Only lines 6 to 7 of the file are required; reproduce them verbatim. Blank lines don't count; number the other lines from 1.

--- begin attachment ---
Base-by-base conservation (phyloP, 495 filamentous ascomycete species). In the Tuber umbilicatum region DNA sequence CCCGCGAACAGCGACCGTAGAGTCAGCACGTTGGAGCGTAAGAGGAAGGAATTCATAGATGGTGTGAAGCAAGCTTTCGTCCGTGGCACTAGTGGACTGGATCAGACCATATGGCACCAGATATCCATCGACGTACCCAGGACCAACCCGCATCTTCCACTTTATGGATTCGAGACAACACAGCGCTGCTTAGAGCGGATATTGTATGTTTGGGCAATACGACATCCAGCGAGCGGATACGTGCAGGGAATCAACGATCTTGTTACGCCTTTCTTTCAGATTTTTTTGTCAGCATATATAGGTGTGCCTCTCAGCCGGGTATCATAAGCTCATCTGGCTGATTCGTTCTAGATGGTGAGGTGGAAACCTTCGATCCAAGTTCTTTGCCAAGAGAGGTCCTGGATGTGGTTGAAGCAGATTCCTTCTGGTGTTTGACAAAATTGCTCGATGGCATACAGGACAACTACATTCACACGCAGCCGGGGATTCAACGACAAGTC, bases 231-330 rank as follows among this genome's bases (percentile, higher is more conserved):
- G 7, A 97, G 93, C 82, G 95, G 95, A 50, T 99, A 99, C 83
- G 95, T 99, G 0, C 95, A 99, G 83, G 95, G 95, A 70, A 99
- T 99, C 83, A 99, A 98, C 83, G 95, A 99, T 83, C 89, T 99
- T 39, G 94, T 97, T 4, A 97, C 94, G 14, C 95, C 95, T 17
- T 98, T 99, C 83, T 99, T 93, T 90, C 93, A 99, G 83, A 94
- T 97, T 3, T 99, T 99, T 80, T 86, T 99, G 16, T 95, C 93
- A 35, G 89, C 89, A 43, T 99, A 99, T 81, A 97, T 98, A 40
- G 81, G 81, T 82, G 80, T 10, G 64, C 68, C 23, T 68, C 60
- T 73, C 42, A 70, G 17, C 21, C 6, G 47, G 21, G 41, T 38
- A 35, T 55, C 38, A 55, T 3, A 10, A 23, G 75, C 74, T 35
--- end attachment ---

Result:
- T 98, T 99, C 83, T 99, T 93, T 90, C 93, A 99, G 83, A 94
- T 97, T 3, T 99, T 99, T 80, T 86, T 99, G 16, T 95, C 93